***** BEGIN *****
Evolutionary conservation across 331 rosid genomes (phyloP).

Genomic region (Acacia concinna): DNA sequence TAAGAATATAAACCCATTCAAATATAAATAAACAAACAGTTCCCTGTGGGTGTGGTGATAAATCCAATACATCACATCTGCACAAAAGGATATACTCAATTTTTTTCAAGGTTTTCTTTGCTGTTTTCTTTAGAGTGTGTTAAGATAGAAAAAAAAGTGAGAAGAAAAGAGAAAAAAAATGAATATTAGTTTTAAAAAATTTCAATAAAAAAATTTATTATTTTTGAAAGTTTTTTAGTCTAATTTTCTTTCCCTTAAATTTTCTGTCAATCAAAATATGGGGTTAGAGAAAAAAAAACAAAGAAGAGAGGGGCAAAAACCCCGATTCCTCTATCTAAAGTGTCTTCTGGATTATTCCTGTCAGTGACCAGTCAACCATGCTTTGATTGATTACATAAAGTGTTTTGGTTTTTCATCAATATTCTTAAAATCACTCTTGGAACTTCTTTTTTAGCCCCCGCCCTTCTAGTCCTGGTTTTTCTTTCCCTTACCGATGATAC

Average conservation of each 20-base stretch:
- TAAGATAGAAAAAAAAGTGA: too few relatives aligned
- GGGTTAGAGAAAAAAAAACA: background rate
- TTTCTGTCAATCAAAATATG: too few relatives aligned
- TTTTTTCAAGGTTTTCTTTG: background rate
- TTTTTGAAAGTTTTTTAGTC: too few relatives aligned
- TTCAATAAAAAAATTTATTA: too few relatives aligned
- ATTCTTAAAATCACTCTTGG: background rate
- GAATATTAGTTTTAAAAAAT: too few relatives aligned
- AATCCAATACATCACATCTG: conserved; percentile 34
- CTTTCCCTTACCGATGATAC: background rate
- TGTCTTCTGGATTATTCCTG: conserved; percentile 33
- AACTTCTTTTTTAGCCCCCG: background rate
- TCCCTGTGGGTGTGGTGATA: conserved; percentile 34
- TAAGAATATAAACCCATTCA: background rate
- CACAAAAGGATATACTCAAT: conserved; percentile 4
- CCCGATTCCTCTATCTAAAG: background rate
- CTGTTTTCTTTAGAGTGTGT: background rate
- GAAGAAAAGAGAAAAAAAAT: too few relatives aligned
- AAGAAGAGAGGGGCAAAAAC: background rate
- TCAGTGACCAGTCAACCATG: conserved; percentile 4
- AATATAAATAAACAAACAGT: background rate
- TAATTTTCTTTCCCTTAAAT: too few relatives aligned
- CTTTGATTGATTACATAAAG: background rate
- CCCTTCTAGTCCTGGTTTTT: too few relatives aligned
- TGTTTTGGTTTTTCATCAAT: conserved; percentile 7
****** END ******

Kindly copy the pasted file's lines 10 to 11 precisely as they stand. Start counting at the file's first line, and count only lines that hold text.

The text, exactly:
- ATTCTTAAAATCACTCTTGG: background rate
- GAATATTAGTTTTAAAAAAT: too few relatives aligned